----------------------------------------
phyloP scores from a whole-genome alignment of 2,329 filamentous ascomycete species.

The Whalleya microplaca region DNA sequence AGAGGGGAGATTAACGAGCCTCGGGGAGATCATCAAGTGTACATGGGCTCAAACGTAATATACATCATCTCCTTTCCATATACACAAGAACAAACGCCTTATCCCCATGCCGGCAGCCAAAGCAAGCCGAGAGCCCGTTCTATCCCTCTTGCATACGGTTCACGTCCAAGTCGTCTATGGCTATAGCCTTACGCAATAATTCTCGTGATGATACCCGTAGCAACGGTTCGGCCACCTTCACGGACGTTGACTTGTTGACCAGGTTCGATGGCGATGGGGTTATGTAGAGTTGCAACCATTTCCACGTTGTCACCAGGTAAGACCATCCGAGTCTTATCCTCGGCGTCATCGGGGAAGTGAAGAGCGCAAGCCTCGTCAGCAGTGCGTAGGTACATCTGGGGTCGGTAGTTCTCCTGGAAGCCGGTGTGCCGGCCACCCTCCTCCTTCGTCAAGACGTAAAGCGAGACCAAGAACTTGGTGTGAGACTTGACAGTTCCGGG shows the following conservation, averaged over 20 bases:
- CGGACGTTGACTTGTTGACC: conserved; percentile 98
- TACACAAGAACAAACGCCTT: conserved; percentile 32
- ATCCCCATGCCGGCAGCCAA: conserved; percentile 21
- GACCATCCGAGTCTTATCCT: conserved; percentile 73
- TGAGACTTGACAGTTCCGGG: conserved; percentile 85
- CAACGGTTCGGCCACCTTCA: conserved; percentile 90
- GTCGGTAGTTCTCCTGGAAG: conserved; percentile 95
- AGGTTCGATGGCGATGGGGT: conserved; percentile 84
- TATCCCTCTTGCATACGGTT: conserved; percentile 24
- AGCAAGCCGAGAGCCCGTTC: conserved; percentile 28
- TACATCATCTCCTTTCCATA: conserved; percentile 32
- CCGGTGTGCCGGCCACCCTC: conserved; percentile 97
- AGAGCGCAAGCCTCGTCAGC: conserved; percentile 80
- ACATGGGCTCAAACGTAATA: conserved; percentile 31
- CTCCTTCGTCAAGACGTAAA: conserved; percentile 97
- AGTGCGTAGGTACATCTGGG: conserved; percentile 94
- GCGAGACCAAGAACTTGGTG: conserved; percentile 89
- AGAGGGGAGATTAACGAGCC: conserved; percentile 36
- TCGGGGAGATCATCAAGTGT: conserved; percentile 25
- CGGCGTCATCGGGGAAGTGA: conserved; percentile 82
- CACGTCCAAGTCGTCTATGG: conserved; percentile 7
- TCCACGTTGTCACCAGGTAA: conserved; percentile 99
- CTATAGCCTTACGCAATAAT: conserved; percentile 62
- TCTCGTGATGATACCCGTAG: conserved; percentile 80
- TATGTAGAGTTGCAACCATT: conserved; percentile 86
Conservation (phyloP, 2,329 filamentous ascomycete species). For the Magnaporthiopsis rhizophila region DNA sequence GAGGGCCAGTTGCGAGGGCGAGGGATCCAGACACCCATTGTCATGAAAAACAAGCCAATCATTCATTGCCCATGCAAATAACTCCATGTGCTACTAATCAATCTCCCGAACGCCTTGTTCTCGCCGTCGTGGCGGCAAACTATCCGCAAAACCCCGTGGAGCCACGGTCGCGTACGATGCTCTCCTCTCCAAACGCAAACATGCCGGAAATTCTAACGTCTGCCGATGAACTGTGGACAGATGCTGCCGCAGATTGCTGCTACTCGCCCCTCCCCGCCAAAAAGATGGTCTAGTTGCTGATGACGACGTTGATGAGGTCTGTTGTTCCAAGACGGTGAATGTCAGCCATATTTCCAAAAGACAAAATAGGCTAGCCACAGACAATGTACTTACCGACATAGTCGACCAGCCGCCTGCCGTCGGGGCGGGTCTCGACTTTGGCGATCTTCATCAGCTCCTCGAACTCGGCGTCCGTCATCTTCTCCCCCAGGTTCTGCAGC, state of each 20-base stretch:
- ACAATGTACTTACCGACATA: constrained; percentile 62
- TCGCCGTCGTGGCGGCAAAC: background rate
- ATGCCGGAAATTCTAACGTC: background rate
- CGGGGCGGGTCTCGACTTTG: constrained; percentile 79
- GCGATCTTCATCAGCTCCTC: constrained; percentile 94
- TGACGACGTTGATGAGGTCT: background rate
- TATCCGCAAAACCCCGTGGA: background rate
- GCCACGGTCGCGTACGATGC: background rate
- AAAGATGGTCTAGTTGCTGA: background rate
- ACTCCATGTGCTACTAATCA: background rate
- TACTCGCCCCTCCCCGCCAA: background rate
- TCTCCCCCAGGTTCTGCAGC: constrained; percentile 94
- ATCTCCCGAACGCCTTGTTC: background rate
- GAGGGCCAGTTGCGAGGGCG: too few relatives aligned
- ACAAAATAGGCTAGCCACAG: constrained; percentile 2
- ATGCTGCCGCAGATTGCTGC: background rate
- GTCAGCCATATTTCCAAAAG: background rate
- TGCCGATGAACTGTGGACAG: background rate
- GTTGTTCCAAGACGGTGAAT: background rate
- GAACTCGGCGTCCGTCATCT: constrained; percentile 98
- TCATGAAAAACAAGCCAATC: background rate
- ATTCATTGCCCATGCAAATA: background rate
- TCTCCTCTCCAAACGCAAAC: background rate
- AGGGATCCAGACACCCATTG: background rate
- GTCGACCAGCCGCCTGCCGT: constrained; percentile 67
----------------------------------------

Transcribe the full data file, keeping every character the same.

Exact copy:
phyloP scores from a whole-genome alignment of 2,329 filamentous ascomycete species.

The Whalleya microplaca region DNA sequence AGAGGGGAGATTAACGAGCCTCGGGGAGATCATCAAGTGTACATGGGCTCAAACGTAATATACATCATCTCCTTTCCATATACACAAGAACAAACGCCTTATCCCCATGCCGGCAGCCAAAGCAAGCCGAGAGCCCGTTCTATCCCTCTTGCATACGGTTCACGTCCAAGTCGTCTATGGCTATAGCCTTACGCAATAATTCTCGTGATGATACCCGTAGCAACGGTTCGGCCACCTTCACGGACGTTGACTTGTTGACCAGGTTCGATGGCGATGGGGTTATGTAGAGTTGCAACCATTTCCACGTTGTCACCAGGTAAGACCATCCGAGTCTTATCCTCGGCGTCATCGGGGAAGTGAAGAGCGCAAGCCTCGTCAGCAGTGCGTAGGTACATCTGGGGTCGGTAGTTCTCCTGGAAGCCGGTGTGCCGGCCACCCTCCTCCTTCGTCAAGACGTAAAGCGAGACCAAGAACTTGGTGTGAGACTTGACAGTTCCGGG shows the following conservation, averaged over 20 bases:
- CGGACGTTGACTTGTTGACC: conserved; percentile 98
- TACACAAGAACAAACGCCTT: conserved; percentile 32
- ATCCCCATGCCGGCAGCCAA: conserved; percentile 21
- GACCATCCGAGTCTTATCCT: conserved; percentile 73
- TGAGACTTGACAGTTCCGGG: conserved; percentile 85
- CAACGGTTCGGCCACCTTCA: conserved; percentile 90
- GTCGGTAGTTCTCCTGGAAG: conserved; percentile 95
- AGGTTCGATGGCGATGGGGT: conserved; percentile 84
- TATCCCTCTTGCATACGGTT: conserved; percentile 24
- AGCAAGCCGAGAGCCCGTTC: conserved; percentile 28
- TACATCATCTCCTTTCCATA: conserved; percentile 32
- CCGGTGTGCCGGCCACCCTC: conserved; percentile 97
- AGAGCGCAAGCCTCGTCAGC: conserved; percentile 80
- ACATGGGCTCAAACGTAATA: conserved; percentile 31
- CTCCTTCGTCAAGACGTAAA: conserved; percentile 97
- AGTGCGTAGGTACATCTGGG: conserved; percentile 94
- GCGAGACCAAGAACTTGGTG: conserved; percentile 89
- AGAGGGGAGATTAACGAGCC: conserved; percentile 36
- TCGGGGAGATCATCAAGTGT: conserved; percentile 25
- CGGCGTCATCGGGGAAGTGA: conserved; percentile 82
- CACGTCCAAGTCGTCTATGG: conserved; percentile 7
- TCCACGTTGTCACCAGGTAA: conserved; percentile 99
- CTATAGCCTTACGCAATAAT: conserved; percentile 62
- TCTCGTGATGATACCCGTAG: conserved; percentile 80
- TATGTAGAGTTGCAACCATT: conserved; percentile 86
Conservation (phyloP, 2,329 filamentous ascomycete species). For the Magnaporthiopsis rhizophila region DNA sequence GAGGGCCAGTTGCGAGGGCGAGGGATCCAGACACCCATTGTCATGAAAAACAAGCCAATCATTCATTGCCCATGCAAATAACTCCATGTGCTACTAATCAATCTCCCGAACGCCTTGTTCTCGCCGTCGTGGCGGCAAACTATCCGCAAAACCCCGTGGAGCCACGGTCGCGTACGATGCTCTCCTCTCCAAACGCAAACATGCCGGAAATTCTAACGTCTGCCGATGAACTGTGGACAGATGCTGCCGCAGATTGCTGCTACTCGCCCCTCCCCGCCAAAAAGATGGTCTAGTTGCTGATGACGACGTTGATGAGGTCTGTTGTTCCAAGACGGTGAATGTCAGCCATATTTCCAAAAGACAAAATAGGCTAGCCACAGACAATGTACTTACCGACATAGTCGACCAGCCGCCTGCCGTCGGGGCGGGTCTCGACTTTGGCGATCTTCATCAGCTCCTCGAACTCGGCGTCCGTCATCTTCTCCCCCAGGTTCTGCAGC, state of each 20-base stretch:
- ACAATGTACTTACCGACATA: constrained; percentile 62
- TCGCCGTCGTGGCGGCAAAC: background rate
- ATGCCGGAAATTCTAACGTC: background rate
- CGGGGCGGGTCTCGACTTTG: constrained; percentile 79
- GCGATCTTCATCAGCTCCTC: constrained; percentile 94
- TGACGACGTTGATGAGGTCT: background rate
- TATCCGCAAAACCCCGTGGA: background rate
- GCCACGGTCGCGTACGATGC: background rate
- AAAGATGGTCTAGTTGCTGA: background rate
- ACTCCATGTGCTACTAATCA: background rate
- TACTCGCCCCTCCCCGCCAA: background rate
- TCTCCCCCAGGTTCTGCAGC: constrained; percentile 94
- ATCTCCCGAACGCCTTGTTC: background rate
- GAGGGCCAGTTGCGAGGGCG: too few relatives aligned
- ACAAAATAGGCTAGCCACAG: constrained; percentile 2
- ATGCTGCCGCAGATTGCTGC: background rate
- GTCAGCCATATTTCCAAAAG: background rate
- TGCCGATGAACTGTGGACAG: background rate
- GTTGTTCCAAGACGGTGAAT: background rate
- GAACTCGGCGTCCGTCATCT: constrained; percentile 98
- TCATGAAAAACAAGCCAATC: background rate
- ATTCATTGCCCATGCAAATA: background rate
- TCTCCTCTCCAAACGCAAAC: background rate
- AGGGATCCAGACACCCATTG: background rate
- GTCGACCAGCCGCCTGCCGT: constrained; percentile 67